Mooring line No. 5 after the accident

Marine Safety Forum warns that a MODU was moored with eight mooring lines and connected to the well. A loud noise was heard originating from aft, port side column and it was observed on the tension monitoring that the mooring line no. 5 lost its initial tension of 145mT down to 45mT.

The MODU got an excursion of 12 meters from initial position and the MODU tilted 2,3 degrees. Angle on lower flex joint was less than 2 degrees. Ballasting system was run to stabilize the MODU and the thrusters operated in manual mode to re-locate the MODU back to its initial position prior to the mooring line failure.

It was identified some time thereafter that the fiber rope insert in mooring line no. 5 had failed. The triggering cause was that the subsurface buoy shackle/chain came into contact with the fibre rope insert and lead to loss of integrity of the fiber rope insert.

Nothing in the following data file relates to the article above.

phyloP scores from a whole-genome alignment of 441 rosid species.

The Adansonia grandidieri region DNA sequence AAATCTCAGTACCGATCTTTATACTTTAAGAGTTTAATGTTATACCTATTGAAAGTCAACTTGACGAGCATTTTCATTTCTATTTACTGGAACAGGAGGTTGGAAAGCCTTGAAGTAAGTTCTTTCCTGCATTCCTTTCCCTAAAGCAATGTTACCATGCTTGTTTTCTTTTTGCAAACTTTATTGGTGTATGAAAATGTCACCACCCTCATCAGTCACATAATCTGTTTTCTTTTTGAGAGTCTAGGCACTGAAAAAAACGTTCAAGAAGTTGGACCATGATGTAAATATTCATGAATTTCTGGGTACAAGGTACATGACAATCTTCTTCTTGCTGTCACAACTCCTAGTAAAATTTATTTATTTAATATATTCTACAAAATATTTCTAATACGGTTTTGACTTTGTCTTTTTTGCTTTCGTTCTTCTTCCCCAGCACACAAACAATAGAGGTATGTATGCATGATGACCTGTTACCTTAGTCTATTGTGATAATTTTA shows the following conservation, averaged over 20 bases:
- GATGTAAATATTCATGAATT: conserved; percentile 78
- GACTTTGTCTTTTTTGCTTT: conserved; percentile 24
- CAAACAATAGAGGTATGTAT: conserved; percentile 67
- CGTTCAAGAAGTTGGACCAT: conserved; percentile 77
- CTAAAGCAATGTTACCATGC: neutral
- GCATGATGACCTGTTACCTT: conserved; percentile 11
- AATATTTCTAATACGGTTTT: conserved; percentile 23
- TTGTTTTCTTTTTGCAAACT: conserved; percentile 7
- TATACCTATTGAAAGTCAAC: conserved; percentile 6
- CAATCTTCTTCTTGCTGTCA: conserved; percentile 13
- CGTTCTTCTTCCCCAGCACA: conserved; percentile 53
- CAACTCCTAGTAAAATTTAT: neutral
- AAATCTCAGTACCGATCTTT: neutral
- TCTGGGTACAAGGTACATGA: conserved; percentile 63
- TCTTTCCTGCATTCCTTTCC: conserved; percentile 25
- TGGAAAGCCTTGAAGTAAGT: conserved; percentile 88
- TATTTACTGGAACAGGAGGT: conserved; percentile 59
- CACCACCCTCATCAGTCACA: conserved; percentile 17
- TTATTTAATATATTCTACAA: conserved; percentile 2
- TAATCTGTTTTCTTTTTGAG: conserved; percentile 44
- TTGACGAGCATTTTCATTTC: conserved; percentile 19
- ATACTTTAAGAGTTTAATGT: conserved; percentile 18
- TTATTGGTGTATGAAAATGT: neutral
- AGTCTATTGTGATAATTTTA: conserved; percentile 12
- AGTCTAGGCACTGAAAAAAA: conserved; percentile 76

Critical Factors (CF) that lead to the incident:
CF1: Subsurface buoy shackle and chain fastened too close to the fiber line
CF2: Rotational movement of the mooring line lead to the subsurface buoy arrangement getting tangled up into the fiber line (Fig 2)


1. Install subsurface buoy to the bottom chain segment by “snotter” shackle in a safe distance to avoid the subsurface buoy to reach the fiber line segment connection point

2. Install high tension swivels in both ends of the fiber line insert

3. Evaluate use of swivels during test tension to avoid twist in pre-installed anchor lines

4. Assess the use of ROV survey when the MODU has achieved work tension in the mooring lines

5. All parties involved in the rig move process, is recommended to make themself familiar with industry learning related to mooring line failures and by doing so, bring learning forward in risk assessments and point-out potential weaknesses in rig move documentation issued for review